November 2021 – Gynecological Pathology Case 2

A 27-year-old women presented with abdominal pain and early satiety. Subsequent imaging demonstrated a 12 cm right ovarian mass. Her admission labs were all within the normal range, except for her serum calcium, which was modestly elevated. The patient underwent a unilateral salpingo-oophorectomy with salpingectomy with the following findings:

Figure 1: H&E, 20x
Figure 2: H&E, 40x
Figure 3: H&E, 400x
Figure 4: SF1 Immunochem 40x
Figure 5: WT-1 Immunochem 40x
Figure 6: BRG1 Immunochem 200x

What is the diagnosis?

  • Juvenile granulosa cell tumor
  • Small cell carcinoma of the ovary, hypercalcemic type
  • Small cell carcinoma of the ovary, pulmonary type
  • Metastatic melanoma
  • Metastatic undifferentiated carcinoma of the endometrium

The correct answer is ...

Small cell carcinoma of the ovary, hypercalcemic type

Small cell carcinoma of the ovary, hypercalcemic type (SSCOHT), is a rare but aggressive ovarian tumor. It affects younger women, with an average age of diagnosis of 24. While the majority of patients will have hypercalcemia (>60%), a minority of patients will not have significant hypercalcemia prior to diagnosis. Symptomatic hypercalcemia is relatively uncommon. The clinical outcomes for SSCOHT are poor, with survival of early (stage I) disease as low as 33% and overall survival estimated to be 10% to 20%.

Histologically, these tumors can have a range of morphologies, including diffuse, trabecular, and nested architectures. So called ‘follicle-like’ spaces are often present, although they will be absent in some cases, such was the case in the current patient. Cytologically, the constitutive cells are usually small with scant cytoplasm, vesicular chromatin, and small nucleoli. A population of larger cells is also often present, characterized by abundant cytoplasm and with an eccentrically placed nuclei and prominent nucleoli. Rarely, large cells will make up the majority of the cellularity. Cells with prominent rhabdoid character are often present, which may be a useful finding. Mitotic activity is brisk, and necrosis is often present. A minority of cases will demonstrate mucinous epithelium, typically in the form of cystic spaces.

SCCOHT typically are immunoreactive for WT1, CD10, calretinin and EMA, and are negative for inhibin and SF1. Despite its name, neuroendocrine markers are positive in only a small minority of cases. Most significantly, the vast majority of SSCOHT show loss of SMARCA4. SMARCA4, also known as BRG1, is a member of SWItch/Sucrose Non-Fermentable (SWI/SNF) complex of proteins and is lost in many malignant neoplasms, including SMARCA4 deficient undifferentiated carcinomas of endometrium, SMARCA4 deficient thoracic sarcomas, and a subset of epithelioid sarcomas with retained SMARCB1/INI1. Loss of expression of this marker in combination with the above immunostains is useful in confirming the diagnosis.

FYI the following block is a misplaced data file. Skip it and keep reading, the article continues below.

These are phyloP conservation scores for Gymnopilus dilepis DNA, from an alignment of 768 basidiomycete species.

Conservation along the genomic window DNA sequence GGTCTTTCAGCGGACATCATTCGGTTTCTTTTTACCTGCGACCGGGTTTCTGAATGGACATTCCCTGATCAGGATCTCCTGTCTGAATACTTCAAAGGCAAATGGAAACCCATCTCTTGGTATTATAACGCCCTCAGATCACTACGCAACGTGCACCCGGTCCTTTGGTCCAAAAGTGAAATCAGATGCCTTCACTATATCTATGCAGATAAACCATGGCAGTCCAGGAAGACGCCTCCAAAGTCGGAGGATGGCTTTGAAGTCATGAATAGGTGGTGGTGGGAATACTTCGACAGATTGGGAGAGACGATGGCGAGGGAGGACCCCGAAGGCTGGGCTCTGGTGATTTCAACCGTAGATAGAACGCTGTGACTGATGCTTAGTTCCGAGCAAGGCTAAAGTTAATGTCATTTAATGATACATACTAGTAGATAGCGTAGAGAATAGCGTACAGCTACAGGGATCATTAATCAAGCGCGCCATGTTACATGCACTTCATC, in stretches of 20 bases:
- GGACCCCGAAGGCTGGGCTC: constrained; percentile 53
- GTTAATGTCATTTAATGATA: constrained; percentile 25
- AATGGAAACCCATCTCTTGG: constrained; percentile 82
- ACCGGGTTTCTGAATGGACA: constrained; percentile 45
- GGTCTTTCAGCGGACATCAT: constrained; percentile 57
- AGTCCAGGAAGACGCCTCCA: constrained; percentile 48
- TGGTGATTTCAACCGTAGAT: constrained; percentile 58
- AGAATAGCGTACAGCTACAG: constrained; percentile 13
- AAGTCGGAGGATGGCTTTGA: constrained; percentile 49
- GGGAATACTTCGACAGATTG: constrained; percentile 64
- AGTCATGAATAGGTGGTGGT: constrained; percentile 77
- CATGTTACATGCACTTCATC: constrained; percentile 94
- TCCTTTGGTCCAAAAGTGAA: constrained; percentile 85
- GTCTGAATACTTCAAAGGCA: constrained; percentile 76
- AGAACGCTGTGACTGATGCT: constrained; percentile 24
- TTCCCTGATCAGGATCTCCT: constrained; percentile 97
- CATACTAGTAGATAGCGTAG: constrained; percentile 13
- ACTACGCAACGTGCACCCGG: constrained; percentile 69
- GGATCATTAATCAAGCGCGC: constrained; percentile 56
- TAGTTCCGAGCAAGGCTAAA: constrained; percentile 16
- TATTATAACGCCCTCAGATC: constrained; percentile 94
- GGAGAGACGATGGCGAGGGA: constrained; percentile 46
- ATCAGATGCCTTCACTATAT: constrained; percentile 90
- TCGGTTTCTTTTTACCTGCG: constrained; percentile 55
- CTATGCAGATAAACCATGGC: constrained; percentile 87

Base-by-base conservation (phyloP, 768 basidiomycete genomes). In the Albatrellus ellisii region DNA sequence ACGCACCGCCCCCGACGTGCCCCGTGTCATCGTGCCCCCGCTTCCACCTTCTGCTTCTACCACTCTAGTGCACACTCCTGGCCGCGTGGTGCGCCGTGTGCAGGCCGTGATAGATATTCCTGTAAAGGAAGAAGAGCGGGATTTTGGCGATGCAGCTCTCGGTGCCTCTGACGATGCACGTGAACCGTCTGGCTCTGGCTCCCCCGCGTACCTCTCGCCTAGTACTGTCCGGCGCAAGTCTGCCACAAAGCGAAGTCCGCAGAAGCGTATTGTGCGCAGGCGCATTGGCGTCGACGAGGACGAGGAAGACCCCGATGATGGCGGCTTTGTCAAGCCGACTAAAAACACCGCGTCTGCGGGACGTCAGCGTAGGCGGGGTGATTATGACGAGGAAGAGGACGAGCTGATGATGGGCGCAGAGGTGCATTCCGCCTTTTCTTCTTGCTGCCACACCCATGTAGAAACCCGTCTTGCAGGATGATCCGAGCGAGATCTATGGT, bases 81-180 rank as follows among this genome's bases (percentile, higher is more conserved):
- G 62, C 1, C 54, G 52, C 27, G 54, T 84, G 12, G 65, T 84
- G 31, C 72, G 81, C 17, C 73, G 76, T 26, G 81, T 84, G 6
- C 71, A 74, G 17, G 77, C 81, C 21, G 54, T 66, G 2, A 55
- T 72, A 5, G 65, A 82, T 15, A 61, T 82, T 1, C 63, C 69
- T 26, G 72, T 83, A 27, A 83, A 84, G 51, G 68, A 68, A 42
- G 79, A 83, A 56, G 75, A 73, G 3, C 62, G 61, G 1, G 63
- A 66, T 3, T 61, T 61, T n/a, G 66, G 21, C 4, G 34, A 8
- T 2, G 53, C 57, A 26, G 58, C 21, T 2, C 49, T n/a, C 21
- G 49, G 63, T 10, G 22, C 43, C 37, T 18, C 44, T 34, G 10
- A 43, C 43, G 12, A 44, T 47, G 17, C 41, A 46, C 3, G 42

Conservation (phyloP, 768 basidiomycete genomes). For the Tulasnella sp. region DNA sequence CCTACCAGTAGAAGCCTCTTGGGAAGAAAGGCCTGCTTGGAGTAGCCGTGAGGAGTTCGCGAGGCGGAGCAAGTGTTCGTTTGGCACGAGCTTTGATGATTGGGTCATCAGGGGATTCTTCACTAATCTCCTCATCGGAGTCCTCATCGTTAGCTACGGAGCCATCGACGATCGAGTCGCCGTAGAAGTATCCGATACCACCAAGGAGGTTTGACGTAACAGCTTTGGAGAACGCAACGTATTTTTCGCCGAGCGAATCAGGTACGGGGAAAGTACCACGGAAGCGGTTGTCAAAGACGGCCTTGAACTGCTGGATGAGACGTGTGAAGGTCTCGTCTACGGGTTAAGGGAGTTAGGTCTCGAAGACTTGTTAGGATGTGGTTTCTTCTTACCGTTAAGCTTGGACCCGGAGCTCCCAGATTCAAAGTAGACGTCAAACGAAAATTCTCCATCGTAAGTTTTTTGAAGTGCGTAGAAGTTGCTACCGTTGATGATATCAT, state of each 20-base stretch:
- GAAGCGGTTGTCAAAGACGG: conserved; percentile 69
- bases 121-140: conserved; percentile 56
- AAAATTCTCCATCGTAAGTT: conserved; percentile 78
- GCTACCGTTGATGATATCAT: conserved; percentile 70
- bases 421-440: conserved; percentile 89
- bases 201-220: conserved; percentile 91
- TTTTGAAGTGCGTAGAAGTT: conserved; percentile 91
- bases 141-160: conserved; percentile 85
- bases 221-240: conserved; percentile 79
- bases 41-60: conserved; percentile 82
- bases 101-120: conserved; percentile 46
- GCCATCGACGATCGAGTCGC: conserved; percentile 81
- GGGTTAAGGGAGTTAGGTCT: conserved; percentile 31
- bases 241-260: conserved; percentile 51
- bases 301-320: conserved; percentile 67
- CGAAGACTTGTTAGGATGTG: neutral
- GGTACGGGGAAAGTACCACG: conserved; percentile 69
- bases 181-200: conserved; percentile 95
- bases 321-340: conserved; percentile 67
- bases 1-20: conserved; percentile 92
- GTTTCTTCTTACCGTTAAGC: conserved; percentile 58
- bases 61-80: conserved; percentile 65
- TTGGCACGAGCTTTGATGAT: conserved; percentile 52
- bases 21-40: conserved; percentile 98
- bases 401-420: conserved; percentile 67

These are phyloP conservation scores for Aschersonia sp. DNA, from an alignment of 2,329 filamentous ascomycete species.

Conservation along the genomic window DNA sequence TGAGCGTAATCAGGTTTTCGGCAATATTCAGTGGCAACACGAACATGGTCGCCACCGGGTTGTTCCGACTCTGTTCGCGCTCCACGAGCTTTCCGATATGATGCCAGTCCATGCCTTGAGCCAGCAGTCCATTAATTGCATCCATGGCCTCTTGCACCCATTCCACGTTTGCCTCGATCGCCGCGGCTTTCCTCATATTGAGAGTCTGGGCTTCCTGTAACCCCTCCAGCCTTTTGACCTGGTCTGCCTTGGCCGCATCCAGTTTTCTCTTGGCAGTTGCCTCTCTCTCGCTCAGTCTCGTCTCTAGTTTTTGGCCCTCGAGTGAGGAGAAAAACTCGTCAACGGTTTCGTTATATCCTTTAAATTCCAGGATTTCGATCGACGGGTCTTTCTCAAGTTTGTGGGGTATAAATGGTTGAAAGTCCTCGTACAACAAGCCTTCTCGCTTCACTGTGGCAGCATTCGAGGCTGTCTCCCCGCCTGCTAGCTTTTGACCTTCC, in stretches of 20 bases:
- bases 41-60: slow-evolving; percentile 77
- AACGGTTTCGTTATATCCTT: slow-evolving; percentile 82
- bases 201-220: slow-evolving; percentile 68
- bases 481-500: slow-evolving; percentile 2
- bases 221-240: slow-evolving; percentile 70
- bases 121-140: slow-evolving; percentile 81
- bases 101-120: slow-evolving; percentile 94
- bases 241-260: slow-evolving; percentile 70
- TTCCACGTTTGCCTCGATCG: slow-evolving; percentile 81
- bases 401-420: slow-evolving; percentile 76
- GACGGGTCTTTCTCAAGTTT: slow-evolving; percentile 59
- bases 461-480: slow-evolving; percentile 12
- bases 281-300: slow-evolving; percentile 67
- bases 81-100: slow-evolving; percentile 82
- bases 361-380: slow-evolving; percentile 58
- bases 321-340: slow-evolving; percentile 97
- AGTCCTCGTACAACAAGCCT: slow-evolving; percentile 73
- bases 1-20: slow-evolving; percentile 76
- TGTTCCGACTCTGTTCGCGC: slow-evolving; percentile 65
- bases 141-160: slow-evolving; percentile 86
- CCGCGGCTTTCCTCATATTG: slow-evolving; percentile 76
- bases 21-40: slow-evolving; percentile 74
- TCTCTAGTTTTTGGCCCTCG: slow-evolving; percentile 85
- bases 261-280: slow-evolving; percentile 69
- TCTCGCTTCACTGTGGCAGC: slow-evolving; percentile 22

The differential diagnosis for SSCOHT is broad, and immunohistochemical techniques greatly assist in narrowing the differential diagnosis. Granulosa cell tumors, both adult-type and juvenile-type, may show morphologic overlap and may present in a similar patient demographic. Markers of sex cord stromal differentiation, such as inhibin, SF1, and FOXL2 will be positive in granulosa cell tumors but would be negative in SSCOHT. A primary pulmonary-type small cell carcinoma would also be a consideration.

Morphologically, pulmonary-type small cell carcinoma will lack the characteristic follicle-like spaces, lack a large cell component, are often positive for TTF1, and more likely to be positive for neuroendocrine markers. They are usually negative for WT1 and demonstrate retained SMARCA4. Ovarian involvement by a hematopoietic neoplasm is sometimes a consideration due to morphologic similarities. Careful and thorough sampling should reveal a more conventionally epithelial component, and immunohistochemistry will readily differentiate these lesions. Metastatic tumors from extra-ovarian primaries should also be considered and excluded, including small cell carcinomas of pulmonary origin, endometrial carcinomas (including SMARCA4 deficient undifferentiated/dedifferentiated carcinomas), and melanoma, among others. 


  1. Young RH, Oliva E, Scully RE. Small cell carcinoma of the ovary, hypercalcemic type. A clinicopathological analysis of 150 cases. Am J Surg Pathol. 1994 Nov;18(11):1102-16. doi: 10.1097/00000478-199411000-00004. PMID: 7943531.
  2. Tischkowitz M, Huang S, Banerjee S, et al. Small-Cell Carcinoma of the Ovary, Hypercalcemic Type-Genetics, New Treatment Targets, and Current Management Guidelines. Clin Cancer Res. 2020;26(15):3908-3917. doi:10.1158/1078-0432.CCR-19-3797
  3. McCluggage WG, Oliva E, Connolly LE, McBride HA, Young RH. An immunohistochemical analysis of ovarian small cell carcinoma of hypercalcemic type. Int J Gynecol Pathol. 2004 Oct;23(4):330-6. doi: 10.1097/01.pgp.0000139644.38835.9d. PMID: 15381902.
  4. McCluggage WG, Witkowski L, Clarke BA, Foulkes WD. Clinical, morphological and immunohistochemical evidence that small-cell carcinoma of the ovary of hypercalcaemic type (SCCOHT) may be a primitive germ-cell neoplasm. Histopathology. 2017 Jun;70(7):1147-1154. doi: 10.1111/his.13177. Epub 2017 Mar 20. PMID: 28130795.

Mark Hopkins, M.D.

Fellow, Surgical Pathology
Mayo Clinic

Maryam Shahi, M.D.

Senior Associate Consultant, Anatomic Pathology
Mayo Clinic
Assistant Professor of Laboratory Medicine and Pathology
Mayo Clinic College of Medicine and Science

MCL Education

This post was developed by our Education and Technical Publications Team.